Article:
Bulls

Robin Lopez on when he knew he'd be suspended: 'When I threw a punch'

Robin Lopez on when he knew he'd be suspended: 'When I threw a punch'

Most NBA players have to let their adrenaline come down before the reality of what's coming next begins to hit them, but Robin Lopez had his moment of clarity at the oddest time during his altercation with Toronto's Serge Ibaka on Tuesday night.

When asked when he knew he would be serving at least a one-game suspension for his missed punch in the fourth quarter of their loss to the Raptors, Lopez said, "When I threw a punch."

The process from the NBA to Lopez was pretty straightforward, and Lopez called the one-game suspension "fair."

Ditching the caveman look for a clean shaven appearance at Friday morning's shootaround, Lopez seemed at ease with what happened and wasn't going to contest the one-game decision, especially since the NBA could've gone with two or three games as no precedent has been set for fighting this season.

"I mean, that's what the league gave. I'm going to stick with it," Lopez said, adding, "I didn't change my story."

The multiple camera angles would've made it impossible to believe a different recollection of the events had Lopez attempted to finagle himself out of the one-game suspension that stopped his 71-game starting streak with the Bulls this season.

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His matter-of-fact statement after an emotionally charged incident didn't hurt the Bulls. They beat the Pistons by 20 as Lopez was serving a banishment that ended his streak of 187 consecutive games played. But he was happy Joffrey Lauvergne got a chance to prove his worth.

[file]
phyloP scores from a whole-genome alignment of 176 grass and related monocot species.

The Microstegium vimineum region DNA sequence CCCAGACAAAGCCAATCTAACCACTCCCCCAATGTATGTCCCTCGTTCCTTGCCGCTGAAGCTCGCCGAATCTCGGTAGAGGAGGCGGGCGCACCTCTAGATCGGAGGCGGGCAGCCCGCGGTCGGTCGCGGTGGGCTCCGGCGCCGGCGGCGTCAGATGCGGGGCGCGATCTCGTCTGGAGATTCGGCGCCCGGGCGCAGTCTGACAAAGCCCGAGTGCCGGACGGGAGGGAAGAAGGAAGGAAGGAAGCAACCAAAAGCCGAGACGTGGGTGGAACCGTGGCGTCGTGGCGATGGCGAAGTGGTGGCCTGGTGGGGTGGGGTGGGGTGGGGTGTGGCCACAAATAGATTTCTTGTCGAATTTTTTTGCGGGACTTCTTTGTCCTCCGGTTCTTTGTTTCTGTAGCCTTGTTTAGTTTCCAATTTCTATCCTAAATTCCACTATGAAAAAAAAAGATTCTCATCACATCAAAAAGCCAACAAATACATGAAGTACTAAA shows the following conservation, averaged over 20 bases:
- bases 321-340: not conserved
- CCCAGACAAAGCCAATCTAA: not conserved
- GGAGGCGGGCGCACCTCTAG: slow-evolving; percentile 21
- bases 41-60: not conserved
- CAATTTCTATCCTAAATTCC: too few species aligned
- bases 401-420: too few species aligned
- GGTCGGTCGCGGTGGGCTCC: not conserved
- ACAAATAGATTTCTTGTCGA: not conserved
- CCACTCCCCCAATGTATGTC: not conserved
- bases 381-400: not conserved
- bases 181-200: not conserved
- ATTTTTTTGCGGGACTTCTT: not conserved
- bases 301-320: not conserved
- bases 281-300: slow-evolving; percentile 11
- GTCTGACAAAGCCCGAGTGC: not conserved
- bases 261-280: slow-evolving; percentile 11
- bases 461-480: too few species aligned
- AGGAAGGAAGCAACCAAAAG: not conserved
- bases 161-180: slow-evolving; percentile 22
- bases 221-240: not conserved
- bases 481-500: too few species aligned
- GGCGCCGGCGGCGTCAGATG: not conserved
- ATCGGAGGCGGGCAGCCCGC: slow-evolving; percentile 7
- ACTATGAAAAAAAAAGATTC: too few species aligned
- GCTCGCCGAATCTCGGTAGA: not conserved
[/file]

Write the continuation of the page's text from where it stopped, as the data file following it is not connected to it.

Lauvergne had 17 points and seven rebounds Wednesday night, and he'll be behind Lopez against the Philadelphia 76ers on Friday night as Cristiano Felicio is recovering from a hard fall late in the Raptors game.

"He's very versatile. He's a playmaker, he can score from a lot of different spots on the floor. He's a really smart basketball player," Lopez said of Lauvergne. "I always want to be out there with the guys. But they took care of business and did their thing. So I was pleased to see them pick up the win."

Picking up two in a row shouldn't be a monumental task against the 76ers, though they are 3-3 in their last six games and the Bulls haven't won two in a row in nearly a month as their grip on a playoff spot has loosened.

For the moment, the Bulls sit ninth in the East, a full game behind the surging Miami Heat, with a 34-38 record. Teams with nothing to lose can be playoff spoilers, and the Bulls have lost more than their share of games to lesser teams this season.

"Those teams do play loose," Lopez said. "They kind of just go out there to play basketball, and that can be a bit dangerous. But we've got something to play for, so we've got to be more motivated. The Sixers especially, they play really well, they have a lot of energy. So we've got to go out there, we've got to play motivated."

Monte Harrison, brother to Bulls' Shaq, makes sibling sports history

Monte Harrison, brother to Bulls' Shaq, makes sibling sports history

Miami Marlins center fielder Monte Harrison made a bit of history on Aug. 4, when he laced up for his first ever MLB game.

With his debut, he and older brother Shaq officially became just the sixth MLB-NBA brother duo in league history. The most recent? Klay and Trayce Thompson, the latter of which appeared in his last MLB game on June 20, 2018 for the White Sox. Chicago ties all around.


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Shaq used his trademark brand of heart and hustle to work his way up from two 10-day contracts with the Phoenix Suns to a multi-year pact with the Bulls. Monte's path to the majors began in 2014 after the Milwaukee Brewers plucked him in the second round of the Amateur Draft from Lee's Summit West High School in Lee's Summit, Mo. He was jettisoned to Miami as part of the Christian Yelich trade in 2018.